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"C" Programming The SAE J1939 Turbo Interface for Raspberry Pi

Posted by Wilfried Voss on

SAE J1939 Turbo Interface for Raspberry PiThe jCOM.J1939.RPi, an SAE J1939 interface for the Raspberry Pi, is not an RPi HAT in the common sense. The board incorporates an ARM processor with CAN transceiver for use on the Raspberry Pi while allowing the operation with any other RPi-compatible board.

By combining our J1939 port interface, the Raspberry Pi, an SAE J1939 cable, and open-source software libraries, you are ready to go with powerful a turn-key RPi-based J1939 bus solution. Leverage the vast processing capability of the Raspberry Pi plus the built-in CAN port for your next prototype.

In order to more efficiently serve automotive applications, the jCOM.J1939.RPi board supports an optional extended input power range of 7 to 36 VDC to power the entire system, i.e. including the RPi itself.

The board supports the full SAE J1939 protocol according to J1939/81 Network Management (Address Claiming) and J1939/21 Transport Protocol (TP). It is also supported by an extensive programming interface for the Raspberry Pi, including full C source code for short time-to-market developments.

The strength of the board lies in the fact that the entire SAE J1939 protocol, including all timing requirements, is stored on-chip, thus taking the burden off the Raspberry Pi CPU. The board uses a USB COM port to communicate with the RPi, i.e. all data transfer is handled through standard COM port access (/dev/serial0 - which is the default - or /dev/ttyAMA0, depending on serial operating mode). The communication protocol between the board and the main system is well documented, and working source code library exists for the Raspberry Pi (C using the standard gcc compiler).

With all its features, the jCOM.J1939.RPi allows the simulation of an SAE J1939 ECU (Electronic Control Unit) using embedded solutions such as the Raspberry Pi.

Important!

It may sound obvious, but it is, nevertheless, overseen frequently: You will need a second SAE J1939 node (or an entire network) to check the board's full functionality. The board comes with a "heartbeat" function (i.e. a heartbeat message sent per serial port every one second), which indicates that the board is "awake" and working, but that doesn't proof any SAE J1939 functionality.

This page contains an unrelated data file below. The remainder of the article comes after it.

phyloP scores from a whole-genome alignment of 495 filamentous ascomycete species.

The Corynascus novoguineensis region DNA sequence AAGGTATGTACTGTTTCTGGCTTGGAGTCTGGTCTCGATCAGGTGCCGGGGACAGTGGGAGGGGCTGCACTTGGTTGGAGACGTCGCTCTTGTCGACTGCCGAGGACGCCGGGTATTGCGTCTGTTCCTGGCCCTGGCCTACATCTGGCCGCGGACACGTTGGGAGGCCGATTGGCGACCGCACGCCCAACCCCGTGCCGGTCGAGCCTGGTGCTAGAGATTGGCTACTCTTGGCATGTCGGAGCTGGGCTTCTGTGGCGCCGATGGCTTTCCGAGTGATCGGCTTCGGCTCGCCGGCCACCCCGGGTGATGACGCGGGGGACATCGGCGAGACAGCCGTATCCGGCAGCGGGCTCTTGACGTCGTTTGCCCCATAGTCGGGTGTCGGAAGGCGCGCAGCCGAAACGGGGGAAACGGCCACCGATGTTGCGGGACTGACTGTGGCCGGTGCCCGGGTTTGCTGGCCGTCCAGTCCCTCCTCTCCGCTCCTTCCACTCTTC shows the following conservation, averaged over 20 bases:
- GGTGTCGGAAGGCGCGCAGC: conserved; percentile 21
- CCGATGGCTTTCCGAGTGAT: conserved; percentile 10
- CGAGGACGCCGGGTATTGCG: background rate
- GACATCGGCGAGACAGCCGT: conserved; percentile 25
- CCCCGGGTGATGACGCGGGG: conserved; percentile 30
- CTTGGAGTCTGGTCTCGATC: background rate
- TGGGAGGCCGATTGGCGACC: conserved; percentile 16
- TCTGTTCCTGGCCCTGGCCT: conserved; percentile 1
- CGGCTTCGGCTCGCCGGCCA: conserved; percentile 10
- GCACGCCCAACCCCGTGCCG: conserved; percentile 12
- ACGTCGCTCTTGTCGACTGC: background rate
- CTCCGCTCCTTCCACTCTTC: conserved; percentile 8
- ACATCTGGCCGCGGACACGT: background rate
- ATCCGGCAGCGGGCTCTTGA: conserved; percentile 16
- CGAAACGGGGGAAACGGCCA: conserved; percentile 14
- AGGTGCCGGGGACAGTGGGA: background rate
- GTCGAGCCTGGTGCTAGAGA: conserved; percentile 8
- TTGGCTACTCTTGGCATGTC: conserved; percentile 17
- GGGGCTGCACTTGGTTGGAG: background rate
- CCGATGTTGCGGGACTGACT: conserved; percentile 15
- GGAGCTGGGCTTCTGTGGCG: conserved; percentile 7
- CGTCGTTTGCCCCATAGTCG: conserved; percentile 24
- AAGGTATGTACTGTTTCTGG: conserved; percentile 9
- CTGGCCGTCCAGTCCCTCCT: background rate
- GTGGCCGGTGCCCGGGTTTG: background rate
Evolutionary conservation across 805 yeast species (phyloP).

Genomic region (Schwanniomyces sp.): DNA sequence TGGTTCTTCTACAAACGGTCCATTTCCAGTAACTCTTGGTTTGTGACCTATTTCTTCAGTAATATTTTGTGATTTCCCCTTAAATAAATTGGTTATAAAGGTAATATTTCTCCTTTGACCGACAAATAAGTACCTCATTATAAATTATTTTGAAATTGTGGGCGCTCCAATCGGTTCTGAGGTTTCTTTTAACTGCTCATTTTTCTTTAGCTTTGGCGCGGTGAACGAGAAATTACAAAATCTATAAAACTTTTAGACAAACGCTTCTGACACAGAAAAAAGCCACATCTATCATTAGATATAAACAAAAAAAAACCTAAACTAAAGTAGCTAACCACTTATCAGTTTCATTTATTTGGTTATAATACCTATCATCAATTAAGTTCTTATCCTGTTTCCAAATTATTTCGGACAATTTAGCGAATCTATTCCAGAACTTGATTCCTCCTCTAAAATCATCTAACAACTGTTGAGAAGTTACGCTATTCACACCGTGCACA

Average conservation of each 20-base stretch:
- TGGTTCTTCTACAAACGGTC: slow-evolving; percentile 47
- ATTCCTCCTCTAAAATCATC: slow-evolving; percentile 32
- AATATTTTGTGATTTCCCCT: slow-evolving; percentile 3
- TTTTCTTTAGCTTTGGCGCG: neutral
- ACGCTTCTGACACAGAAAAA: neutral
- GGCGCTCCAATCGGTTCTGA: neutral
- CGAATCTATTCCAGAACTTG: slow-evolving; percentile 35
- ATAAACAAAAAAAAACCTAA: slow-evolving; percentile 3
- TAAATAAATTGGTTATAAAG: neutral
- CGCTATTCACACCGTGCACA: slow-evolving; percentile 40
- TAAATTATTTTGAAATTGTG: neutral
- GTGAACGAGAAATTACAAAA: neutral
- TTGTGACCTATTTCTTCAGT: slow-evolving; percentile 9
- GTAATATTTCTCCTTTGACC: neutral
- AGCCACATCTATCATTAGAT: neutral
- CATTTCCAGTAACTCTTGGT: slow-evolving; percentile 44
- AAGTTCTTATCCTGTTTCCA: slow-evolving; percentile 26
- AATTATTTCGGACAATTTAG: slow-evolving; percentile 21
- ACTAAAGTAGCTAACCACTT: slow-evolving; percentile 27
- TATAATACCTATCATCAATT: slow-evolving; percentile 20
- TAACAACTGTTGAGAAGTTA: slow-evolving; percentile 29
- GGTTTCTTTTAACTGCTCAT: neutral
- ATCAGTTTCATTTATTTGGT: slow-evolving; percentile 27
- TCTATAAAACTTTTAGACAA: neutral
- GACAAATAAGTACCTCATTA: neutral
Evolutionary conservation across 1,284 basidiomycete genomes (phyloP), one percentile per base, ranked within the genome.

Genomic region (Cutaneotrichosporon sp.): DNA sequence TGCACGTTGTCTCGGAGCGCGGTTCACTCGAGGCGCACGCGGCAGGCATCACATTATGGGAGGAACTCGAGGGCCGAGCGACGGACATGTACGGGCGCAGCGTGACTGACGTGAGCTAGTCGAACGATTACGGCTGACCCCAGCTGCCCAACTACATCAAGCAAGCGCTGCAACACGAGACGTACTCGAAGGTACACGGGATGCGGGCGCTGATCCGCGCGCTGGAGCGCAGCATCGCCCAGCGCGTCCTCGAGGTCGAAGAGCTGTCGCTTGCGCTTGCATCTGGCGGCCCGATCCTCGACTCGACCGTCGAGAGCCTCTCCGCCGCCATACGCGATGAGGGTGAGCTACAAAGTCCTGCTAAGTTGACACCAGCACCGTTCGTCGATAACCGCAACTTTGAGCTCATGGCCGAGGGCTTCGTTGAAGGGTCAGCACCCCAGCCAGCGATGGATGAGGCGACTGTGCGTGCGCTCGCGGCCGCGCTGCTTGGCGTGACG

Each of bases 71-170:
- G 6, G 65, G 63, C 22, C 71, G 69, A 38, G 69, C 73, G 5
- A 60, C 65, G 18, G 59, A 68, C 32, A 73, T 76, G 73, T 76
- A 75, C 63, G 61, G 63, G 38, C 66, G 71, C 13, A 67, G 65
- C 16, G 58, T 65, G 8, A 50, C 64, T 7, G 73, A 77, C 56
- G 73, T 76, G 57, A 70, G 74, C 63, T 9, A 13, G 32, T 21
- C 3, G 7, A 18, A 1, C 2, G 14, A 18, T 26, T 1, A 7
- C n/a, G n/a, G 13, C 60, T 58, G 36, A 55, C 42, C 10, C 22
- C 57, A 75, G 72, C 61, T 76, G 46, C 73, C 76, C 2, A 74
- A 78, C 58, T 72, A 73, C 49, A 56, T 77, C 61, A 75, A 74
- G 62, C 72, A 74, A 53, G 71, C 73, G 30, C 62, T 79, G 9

On-Board LEDs

The jCOM.J1939.RPi board comes with two LEDs:

  • PWR - Directly connected to power.
  • CAN A - Indicates USB port activity (including heartbeat message)

Programming the jCOM.J1939.RPi Using C

The jCOM.J1939.RPi C source code contains of the following files:

  • main.c
  • config.h
  • COM1939.c
  • COM1939.h
  • CANInterface.c
  • CANInterface.c

The config.h file is important, because it allows some user/application settings such as:

  • Preferred Node Address (for Address Claim Process)
  • Negotiable Node Address Range (also for Address Claim Process)
  • ECU NAME

The COM1939 and CANInterface modules manage the communication between the Raspberry Pi and the jCOM.J1939.RPi board. These modules need no further detailed attention, unless you want to spend the time to understand and extend them. 

The most important module, when it comes to mere application programming, is main.c

To initialize the board, use the following lines:

strcpy(sCOMPort, COMPORT);

COM1939_Initialize(&sCOMPort[0]);

COM1939_SendMessageMode(MSGMODE_GATEWAY2);

Please note: COMPORT is defined in the config.h file. For the jCOM.J1939.RPi board, COMPORT can be either \dev\serial0 (default) or \dev\ttyAMA0, depending on the serial port's operating mode. For further information, see the document "Enable Serial Port On The Raspberry Pi", which you can find on the jCOM.J1939.RPi product page.

In order to call the SAE J1939 protocol stack, you need only one line:

int nStatus = COM1939_Receive(&lPGN, &nPriority, &nSourceAddress, &nDestAddress, &nData[0], &nDataLen);

This function call receives messages from the J1939 network. However, before you can receive any messages, you will need to set message filters for the PGNs you need:

COM1939_AddFilter(PGN_SAMPLE_RX); 

PGN_SAMPLE_RX is defined in config.h and it can be replaced with any PGN. And, of course, you can add more PGNs using the same function call (up to 80 PGNs).

To negotiate an address, use this line:

COM1939_SetProtocolParameters(msgNAME, SA_PREFERRED, ADDRESSRANGEBOTTOM, ADDRESSRANGETOP, OPMODE_EVENT, true);

Again, all parameters are set in config.h.

Please, be aware that you need a valid J1939 node address before you can transmit data into the network. To transmit data, use the following line:

COM1939_Transmit(6, PGN_SAMPLE_TX, nSA, DEST_ADDR_SAMPLE, &SampleTxData[0], 8);

For further details, have a closer look at the main.c file. The code explains all functionality is an easy-to-comprehend form.

Compile and Run the C Program

In order to compile the program, run the following command in terminal mode:

gcc main.c COM1939.c CANInterface.c -o jCOM1939

Naturally, you can use any other name than jCOM1939 for the executable file.

To run the program, type:

./jCOM1939

Further Information

Download the C Source Code

Some Screen Shots

To edit or view any of the program modules use the internal editor, for instance:

nano config.h

RPi Turbo Board - config file screen shot

After executing the jCOM1939 program, the screen will show the COM port status, either successful (as shown here) or with an error message:

Type 'h' for help:

Type 'b' to check the reception of the heartbeat message:

Type 'f' to apply the message filter, type 'd' to delete the message filter:

Type 'c' to initiate the address claim process:

Type 't' to transmit a J1939 data frame: